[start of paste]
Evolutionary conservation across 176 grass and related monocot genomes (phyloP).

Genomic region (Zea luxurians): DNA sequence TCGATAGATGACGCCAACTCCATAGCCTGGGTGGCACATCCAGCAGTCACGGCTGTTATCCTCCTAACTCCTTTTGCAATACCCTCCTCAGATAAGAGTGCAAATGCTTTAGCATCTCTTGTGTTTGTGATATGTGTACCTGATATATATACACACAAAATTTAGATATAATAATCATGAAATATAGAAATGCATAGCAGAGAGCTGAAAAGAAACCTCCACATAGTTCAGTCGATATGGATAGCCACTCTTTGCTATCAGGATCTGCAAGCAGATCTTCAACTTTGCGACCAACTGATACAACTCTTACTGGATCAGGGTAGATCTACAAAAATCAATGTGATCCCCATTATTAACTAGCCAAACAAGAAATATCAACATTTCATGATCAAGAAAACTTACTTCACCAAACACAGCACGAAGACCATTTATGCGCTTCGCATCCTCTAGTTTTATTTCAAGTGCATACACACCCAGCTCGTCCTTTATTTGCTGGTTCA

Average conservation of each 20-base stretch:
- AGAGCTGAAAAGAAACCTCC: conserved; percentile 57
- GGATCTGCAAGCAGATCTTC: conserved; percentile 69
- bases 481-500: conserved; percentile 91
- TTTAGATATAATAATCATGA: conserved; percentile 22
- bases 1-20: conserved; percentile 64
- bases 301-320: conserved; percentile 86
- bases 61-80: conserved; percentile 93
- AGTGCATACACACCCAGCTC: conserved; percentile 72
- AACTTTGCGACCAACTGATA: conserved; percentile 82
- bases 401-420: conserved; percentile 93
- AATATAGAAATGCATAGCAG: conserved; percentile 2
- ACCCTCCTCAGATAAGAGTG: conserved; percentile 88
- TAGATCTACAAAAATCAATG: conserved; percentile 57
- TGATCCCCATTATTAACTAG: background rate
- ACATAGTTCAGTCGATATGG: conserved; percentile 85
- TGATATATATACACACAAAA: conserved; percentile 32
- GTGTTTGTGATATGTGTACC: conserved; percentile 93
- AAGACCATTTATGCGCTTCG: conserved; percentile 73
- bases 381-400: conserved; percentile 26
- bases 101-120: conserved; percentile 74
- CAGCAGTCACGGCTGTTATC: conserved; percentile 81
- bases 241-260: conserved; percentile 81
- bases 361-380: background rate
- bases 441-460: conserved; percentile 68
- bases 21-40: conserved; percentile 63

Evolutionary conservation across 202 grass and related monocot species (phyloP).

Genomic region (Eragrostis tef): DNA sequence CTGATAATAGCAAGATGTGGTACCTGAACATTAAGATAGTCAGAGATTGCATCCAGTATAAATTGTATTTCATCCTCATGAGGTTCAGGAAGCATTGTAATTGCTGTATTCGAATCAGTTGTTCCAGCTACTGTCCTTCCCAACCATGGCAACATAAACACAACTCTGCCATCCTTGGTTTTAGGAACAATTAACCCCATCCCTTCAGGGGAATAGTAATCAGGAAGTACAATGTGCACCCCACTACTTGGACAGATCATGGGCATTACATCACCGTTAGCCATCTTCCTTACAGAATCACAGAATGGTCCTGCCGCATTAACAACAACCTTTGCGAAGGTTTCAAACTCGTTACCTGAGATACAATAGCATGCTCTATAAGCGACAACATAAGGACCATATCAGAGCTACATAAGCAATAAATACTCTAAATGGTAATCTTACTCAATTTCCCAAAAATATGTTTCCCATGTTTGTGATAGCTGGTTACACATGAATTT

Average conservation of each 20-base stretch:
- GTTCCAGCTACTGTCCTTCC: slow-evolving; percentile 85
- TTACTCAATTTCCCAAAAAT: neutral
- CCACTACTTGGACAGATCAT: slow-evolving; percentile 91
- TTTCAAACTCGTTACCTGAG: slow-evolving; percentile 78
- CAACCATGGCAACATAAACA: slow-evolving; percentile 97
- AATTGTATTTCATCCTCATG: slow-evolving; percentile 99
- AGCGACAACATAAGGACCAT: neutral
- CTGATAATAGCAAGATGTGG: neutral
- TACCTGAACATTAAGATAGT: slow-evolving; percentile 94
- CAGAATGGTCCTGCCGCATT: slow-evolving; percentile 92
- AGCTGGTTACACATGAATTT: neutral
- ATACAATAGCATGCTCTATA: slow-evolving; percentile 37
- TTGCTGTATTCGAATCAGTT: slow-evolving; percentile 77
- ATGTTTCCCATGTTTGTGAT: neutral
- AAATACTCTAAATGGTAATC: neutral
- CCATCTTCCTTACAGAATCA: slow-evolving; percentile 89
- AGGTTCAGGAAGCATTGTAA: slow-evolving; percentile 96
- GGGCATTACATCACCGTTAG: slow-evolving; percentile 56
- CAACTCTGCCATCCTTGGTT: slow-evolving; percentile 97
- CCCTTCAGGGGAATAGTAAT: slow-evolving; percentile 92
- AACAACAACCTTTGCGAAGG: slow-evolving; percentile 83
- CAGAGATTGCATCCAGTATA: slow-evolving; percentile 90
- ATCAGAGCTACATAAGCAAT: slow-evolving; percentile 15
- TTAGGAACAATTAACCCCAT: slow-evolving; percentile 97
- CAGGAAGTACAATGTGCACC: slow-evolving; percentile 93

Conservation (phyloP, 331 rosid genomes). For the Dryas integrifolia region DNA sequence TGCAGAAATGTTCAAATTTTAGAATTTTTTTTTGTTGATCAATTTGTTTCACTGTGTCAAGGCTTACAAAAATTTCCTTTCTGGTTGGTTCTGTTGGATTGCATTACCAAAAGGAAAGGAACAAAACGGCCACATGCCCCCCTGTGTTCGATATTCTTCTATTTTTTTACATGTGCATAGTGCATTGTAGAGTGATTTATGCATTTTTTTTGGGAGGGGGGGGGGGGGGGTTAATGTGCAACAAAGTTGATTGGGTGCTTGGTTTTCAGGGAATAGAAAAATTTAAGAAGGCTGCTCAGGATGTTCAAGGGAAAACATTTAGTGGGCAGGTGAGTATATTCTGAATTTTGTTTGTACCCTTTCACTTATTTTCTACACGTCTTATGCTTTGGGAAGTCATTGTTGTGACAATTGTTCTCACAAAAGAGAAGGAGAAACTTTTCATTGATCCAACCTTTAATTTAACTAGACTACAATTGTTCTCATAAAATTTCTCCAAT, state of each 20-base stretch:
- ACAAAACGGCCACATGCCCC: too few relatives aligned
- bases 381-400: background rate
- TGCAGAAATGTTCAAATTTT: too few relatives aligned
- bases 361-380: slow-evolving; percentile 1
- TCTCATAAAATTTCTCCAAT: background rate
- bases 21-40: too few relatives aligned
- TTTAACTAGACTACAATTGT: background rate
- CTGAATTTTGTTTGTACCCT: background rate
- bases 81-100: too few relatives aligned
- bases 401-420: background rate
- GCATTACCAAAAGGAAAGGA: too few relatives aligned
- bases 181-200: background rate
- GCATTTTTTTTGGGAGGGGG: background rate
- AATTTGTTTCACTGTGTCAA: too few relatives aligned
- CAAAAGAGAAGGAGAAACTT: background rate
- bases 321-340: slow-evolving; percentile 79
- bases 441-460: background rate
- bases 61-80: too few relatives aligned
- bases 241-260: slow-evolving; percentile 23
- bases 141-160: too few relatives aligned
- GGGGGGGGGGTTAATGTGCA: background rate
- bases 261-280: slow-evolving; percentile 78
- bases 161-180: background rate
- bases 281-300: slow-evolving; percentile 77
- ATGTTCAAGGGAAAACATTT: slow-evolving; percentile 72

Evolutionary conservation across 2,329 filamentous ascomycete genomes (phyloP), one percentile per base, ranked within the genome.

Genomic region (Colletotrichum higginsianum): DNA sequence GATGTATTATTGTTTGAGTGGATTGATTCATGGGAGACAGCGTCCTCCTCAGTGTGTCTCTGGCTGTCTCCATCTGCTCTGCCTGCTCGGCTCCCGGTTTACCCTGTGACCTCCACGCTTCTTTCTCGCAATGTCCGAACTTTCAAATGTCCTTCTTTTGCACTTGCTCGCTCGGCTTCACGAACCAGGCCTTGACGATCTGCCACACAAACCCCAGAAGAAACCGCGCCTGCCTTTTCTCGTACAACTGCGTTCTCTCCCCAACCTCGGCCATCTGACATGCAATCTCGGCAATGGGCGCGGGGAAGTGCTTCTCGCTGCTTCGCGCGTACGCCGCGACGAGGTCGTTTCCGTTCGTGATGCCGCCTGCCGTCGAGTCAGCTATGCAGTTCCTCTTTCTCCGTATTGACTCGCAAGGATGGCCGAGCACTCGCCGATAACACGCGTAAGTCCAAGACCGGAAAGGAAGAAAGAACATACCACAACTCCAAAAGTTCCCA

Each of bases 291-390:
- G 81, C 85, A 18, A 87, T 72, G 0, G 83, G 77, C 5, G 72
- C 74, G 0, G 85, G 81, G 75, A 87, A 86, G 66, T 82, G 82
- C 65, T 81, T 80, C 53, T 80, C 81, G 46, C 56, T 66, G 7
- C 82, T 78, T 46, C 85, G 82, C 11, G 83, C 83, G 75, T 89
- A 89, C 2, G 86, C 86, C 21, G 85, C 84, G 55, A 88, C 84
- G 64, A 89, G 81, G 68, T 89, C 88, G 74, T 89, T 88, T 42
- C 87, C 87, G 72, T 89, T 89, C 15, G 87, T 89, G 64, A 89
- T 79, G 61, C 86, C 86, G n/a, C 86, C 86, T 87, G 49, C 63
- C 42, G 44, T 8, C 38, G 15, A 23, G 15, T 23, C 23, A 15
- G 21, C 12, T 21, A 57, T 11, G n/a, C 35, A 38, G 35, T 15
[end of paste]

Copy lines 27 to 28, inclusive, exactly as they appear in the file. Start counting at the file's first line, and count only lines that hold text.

- bases 441-460: conserved; percentile 68
- bases 21-40: conserved; percentile 63